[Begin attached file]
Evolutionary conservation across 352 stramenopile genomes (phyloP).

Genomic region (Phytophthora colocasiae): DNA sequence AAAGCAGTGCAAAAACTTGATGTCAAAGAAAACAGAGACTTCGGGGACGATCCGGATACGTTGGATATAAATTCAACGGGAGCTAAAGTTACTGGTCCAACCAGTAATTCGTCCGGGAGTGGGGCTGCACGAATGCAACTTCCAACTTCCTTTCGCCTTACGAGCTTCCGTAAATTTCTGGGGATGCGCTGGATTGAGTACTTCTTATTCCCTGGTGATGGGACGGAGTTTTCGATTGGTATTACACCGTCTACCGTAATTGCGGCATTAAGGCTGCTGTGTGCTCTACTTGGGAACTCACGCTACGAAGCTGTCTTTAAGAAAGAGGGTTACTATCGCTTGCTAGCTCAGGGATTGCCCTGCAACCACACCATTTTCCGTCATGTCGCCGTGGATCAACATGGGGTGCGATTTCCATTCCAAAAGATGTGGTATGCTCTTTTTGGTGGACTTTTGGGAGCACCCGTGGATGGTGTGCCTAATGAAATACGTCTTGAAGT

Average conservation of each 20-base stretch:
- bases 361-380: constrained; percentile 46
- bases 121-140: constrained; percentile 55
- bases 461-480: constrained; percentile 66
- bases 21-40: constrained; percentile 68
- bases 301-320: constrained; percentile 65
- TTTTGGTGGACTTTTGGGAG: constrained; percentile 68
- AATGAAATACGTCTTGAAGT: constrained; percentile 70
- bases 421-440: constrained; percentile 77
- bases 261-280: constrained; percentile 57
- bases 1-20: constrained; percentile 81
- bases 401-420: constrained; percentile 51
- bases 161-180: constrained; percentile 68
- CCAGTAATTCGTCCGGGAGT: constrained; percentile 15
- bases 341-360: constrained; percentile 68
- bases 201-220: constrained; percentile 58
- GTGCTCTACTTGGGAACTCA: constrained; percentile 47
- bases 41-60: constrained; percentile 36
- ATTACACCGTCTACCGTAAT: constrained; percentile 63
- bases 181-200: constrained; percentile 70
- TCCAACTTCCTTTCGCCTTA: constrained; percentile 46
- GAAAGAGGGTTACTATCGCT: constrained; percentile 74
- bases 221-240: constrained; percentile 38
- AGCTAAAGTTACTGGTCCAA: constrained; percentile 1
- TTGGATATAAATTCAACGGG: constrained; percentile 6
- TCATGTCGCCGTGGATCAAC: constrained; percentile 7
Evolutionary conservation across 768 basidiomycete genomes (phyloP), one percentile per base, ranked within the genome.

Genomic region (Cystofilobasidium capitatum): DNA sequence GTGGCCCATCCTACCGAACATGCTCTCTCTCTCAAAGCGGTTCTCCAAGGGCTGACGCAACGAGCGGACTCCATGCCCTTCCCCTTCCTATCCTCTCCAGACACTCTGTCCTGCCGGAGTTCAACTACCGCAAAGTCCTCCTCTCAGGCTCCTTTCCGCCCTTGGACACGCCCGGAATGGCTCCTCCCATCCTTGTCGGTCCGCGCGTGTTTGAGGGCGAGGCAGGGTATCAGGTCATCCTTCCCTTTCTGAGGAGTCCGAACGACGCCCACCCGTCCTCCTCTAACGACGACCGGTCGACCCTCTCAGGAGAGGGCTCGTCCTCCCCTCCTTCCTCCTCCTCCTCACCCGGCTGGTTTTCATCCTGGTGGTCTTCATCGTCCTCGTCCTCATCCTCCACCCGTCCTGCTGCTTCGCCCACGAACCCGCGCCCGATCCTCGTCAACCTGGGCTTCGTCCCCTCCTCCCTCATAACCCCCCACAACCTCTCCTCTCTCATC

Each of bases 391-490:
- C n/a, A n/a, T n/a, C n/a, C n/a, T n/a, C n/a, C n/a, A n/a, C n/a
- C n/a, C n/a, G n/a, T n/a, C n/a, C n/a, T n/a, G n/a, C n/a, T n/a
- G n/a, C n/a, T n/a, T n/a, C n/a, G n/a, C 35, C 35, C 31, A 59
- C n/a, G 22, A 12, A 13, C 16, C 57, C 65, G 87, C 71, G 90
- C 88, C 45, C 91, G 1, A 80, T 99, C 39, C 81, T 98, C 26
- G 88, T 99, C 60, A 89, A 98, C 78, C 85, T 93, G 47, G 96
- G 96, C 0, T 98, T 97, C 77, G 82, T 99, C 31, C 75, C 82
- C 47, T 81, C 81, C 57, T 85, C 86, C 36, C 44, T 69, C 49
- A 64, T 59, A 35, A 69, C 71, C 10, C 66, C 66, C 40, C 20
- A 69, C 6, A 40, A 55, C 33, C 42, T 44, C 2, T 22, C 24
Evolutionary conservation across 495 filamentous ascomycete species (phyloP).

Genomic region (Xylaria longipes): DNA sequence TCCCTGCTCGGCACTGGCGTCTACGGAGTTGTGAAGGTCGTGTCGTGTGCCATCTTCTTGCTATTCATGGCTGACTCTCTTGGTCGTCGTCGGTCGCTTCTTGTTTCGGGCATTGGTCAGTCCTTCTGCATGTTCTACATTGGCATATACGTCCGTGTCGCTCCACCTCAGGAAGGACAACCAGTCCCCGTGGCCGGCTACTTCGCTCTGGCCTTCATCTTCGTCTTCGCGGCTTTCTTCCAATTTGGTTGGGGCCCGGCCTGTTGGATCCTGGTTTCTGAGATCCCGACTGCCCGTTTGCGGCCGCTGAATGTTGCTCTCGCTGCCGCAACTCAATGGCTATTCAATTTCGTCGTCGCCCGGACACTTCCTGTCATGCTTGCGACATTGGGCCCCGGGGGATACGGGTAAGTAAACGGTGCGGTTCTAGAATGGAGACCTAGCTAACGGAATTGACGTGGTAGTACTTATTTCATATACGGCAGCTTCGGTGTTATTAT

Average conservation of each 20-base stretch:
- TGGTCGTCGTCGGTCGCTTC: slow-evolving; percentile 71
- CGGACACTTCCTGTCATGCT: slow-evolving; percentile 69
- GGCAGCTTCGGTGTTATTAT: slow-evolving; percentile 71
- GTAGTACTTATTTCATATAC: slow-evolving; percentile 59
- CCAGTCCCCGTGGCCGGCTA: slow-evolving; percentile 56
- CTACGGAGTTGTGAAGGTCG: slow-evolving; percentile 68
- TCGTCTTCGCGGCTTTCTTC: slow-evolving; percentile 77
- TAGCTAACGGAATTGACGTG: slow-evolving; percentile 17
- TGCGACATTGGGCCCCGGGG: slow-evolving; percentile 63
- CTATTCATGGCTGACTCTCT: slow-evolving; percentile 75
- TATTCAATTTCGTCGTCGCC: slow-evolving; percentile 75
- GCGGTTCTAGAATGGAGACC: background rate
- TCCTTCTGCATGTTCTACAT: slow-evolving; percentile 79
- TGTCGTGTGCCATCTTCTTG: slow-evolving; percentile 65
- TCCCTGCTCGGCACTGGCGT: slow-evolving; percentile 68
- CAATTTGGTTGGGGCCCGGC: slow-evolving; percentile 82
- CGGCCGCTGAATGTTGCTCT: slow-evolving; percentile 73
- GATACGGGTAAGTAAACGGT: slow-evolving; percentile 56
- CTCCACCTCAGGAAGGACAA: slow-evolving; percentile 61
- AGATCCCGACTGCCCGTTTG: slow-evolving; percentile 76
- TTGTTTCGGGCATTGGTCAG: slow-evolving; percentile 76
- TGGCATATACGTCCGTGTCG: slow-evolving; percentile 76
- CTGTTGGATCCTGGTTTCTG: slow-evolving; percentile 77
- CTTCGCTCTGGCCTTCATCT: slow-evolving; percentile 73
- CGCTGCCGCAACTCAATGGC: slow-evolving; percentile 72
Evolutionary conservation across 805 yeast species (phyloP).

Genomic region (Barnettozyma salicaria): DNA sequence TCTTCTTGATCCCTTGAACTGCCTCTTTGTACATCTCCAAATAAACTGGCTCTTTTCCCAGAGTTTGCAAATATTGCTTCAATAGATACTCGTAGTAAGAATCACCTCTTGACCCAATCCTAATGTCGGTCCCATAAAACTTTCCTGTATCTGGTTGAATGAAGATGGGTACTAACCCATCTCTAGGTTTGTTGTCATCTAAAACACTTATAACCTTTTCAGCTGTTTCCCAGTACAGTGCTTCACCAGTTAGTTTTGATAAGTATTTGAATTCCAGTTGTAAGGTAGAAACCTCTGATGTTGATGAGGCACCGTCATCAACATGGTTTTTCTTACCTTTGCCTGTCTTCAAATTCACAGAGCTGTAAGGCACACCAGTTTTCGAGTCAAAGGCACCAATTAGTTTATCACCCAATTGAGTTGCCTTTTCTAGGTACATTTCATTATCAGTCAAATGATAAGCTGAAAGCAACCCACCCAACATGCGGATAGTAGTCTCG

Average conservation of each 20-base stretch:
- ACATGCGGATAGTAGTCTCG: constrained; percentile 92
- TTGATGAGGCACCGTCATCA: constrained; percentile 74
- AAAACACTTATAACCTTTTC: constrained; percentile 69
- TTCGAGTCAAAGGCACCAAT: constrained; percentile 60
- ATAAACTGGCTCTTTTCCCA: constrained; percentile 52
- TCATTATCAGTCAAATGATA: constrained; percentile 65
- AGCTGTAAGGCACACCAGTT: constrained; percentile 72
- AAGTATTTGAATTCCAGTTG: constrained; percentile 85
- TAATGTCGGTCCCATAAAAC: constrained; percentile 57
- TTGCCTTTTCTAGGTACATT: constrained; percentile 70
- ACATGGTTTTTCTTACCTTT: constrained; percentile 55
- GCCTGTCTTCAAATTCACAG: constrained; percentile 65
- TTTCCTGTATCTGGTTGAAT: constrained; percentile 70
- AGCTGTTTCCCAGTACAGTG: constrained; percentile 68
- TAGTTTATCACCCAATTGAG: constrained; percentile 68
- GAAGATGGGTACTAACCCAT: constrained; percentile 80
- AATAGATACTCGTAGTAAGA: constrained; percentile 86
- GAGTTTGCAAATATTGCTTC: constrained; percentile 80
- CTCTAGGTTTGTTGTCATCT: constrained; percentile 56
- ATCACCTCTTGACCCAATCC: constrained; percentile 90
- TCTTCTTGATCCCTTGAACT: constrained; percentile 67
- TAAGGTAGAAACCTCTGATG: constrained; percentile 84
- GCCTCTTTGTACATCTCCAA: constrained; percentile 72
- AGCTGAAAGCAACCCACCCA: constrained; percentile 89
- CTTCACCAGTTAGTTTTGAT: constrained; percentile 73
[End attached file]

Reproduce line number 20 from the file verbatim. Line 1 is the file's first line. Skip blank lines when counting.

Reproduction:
- bases 41-60: constrained; percentile 36